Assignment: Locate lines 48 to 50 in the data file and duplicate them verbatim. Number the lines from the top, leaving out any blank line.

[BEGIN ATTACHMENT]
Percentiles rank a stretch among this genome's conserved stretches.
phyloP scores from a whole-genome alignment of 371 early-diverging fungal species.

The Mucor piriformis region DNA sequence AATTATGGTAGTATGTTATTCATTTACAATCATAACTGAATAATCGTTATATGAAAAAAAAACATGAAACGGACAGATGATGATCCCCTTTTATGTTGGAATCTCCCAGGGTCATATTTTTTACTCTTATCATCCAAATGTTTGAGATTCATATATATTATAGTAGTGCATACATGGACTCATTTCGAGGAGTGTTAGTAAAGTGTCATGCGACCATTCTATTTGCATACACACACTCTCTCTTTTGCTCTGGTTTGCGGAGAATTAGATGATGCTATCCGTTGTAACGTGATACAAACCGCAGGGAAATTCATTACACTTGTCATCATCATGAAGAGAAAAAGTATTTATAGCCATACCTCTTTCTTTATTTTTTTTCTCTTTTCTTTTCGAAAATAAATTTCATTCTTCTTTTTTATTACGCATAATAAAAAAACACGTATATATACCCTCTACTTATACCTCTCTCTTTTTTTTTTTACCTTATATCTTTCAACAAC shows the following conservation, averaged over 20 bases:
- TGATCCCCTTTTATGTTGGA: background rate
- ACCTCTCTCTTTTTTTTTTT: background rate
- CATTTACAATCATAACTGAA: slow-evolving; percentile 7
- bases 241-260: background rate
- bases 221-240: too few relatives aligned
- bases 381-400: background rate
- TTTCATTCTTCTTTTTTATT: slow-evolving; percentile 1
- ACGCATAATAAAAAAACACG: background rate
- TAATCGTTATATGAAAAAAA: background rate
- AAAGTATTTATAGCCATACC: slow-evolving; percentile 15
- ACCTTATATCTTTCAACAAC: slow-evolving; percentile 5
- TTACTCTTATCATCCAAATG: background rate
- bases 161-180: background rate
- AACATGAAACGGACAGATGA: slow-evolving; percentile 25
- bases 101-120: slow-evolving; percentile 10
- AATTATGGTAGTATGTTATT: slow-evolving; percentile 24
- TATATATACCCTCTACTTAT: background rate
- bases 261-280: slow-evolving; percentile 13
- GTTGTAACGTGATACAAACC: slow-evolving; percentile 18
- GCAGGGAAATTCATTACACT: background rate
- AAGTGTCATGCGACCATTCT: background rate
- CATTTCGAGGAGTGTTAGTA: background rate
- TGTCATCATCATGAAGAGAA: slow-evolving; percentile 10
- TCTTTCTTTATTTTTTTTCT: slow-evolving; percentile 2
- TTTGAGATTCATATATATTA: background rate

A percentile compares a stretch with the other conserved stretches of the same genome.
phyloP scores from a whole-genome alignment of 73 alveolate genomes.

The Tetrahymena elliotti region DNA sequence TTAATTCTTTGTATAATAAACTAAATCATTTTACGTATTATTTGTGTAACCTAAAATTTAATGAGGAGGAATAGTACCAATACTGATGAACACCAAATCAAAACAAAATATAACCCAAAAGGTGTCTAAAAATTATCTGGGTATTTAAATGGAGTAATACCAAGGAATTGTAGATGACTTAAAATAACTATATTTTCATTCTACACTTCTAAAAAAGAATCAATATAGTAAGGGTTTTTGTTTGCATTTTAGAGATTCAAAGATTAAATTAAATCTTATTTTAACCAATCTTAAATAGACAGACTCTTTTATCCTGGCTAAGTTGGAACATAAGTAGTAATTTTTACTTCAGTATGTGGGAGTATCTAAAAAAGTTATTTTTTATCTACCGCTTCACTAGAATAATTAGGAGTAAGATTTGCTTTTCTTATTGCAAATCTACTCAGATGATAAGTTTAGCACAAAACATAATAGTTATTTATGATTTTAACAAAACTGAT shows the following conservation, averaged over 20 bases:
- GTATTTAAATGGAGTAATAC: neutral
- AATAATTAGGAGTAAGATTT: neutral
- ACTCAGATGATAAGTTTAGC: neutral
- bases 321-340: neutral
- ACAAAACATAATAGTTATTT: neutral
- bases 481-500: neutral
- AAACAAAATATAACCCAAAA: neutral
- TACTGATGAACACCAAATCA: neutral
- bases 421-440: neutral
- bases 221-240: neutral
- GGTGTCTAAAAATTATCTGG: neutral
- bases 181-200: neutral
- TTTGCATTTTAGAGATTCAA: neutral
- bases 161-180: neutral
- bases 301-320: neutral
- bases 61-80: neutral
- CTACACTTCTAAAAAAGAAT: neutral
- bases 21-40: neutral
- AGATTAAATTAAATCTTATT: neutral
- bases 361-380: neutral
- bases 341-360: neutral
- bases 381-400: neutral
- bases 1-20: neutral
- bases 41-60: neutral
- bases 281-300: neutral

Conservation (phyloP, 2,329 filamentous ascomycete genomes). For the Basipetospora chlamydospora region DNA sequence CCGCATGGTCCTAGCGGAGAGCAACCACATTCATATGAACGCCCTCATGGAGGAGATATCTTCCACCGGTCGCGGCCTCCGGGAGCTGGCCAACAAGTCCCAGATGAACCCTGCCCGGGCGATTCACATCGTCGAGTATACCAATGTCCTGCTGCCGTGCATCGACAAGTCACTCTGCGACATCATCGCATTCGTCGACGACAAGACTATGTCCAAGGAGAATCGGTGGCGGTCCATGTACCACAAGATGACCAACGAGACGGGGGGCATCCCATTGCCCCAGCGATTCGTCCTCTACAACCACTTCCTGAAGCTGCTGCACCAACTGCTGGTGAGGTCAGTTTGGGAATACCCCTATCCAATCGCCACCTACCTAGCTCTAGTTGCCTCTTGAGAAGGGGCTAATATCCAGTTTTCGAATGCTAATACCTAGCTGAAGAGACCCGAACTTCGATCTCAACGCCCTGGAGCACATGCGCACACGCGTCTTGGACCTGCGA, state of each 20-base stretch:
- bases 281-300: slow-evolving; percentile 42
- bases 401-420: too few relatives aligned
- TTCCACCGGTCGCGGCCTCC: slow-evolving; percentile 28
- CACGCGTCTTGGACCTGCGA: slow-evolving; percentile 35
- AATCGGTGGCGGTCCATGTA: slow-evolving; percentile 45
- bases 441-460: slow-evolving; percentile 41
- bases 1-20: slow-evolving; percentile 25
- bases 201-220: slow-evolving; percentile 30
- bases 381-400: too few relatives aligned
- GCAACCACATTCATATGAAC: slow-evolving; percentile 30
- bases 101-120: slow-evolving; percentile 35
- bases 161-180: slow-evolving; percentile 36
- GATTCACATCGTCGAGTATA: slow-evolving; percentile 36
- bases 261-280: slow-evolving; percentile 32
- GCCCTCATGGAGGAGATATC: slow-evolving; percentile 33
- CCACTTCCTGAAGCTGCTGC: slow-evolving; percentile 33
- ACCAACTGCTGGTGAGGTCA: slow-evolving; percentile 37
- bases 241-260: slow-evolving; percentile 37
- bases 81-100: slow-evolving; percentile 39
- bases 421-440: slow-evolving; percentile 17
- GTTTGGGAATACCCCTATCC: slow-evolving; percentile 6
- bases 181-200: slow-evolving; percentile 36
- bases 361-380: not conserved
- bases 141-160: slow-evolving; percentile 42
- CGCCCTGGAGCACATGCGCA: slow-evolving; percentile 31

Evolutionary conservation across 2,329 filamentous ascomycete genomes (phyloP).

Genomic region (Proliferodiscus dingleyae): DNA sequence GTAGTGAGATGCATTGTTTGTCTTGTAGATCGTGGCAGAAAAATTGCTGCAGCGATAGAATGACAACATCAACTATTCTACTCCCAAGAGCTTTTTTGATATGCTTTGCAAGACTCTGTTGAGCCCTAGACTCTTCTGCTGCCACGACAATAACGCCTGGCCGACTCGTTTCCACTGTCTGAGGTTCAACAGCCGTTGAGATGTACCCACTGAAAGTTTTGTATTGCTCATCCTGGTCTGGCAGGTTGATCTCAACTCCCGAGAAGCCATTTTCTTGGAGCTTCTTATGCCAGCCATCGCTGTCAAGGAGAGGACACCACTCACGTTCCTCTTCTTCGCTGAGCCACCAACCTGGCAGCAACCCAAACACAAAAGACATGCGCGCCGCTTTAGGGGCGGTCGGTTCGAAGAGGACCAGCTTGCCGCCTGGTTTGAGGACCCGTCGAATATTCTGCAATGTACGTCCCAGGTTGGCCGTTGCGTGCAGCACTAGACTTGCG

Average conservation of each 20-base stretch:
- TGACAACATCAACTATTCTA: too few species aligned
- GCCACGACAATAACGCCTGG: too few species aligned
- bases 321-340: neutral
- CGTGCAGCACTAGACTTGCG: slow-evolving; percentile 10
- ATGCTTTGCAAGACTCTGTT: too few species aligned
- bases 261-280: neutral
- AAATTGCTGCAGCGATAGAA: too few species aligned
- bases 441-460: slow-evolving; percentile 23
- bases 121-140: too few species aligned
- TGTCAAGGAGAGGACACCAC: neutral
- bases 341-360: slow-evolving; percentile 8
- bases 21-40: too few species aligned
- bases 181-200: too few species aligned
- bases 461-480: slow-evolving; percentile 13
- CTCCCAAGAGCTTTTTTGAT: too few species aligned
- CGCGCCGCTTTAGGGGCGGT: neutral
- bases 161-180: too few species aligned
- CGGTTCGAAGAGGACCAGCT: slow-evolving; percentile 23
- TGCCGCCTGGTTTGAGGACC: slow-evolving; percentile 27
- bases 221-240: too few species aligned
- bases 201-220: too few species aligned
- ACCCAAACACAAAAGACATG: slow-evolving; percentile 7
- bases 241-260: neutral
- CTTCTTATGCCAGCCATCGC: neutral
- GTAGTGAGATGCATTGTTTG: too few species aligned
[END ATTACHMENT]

- CTACACTTCTAAAAAAGAAT: neutral
- bases 21-40: neutral
- AGATTAAATTAAATCTTATT: neutral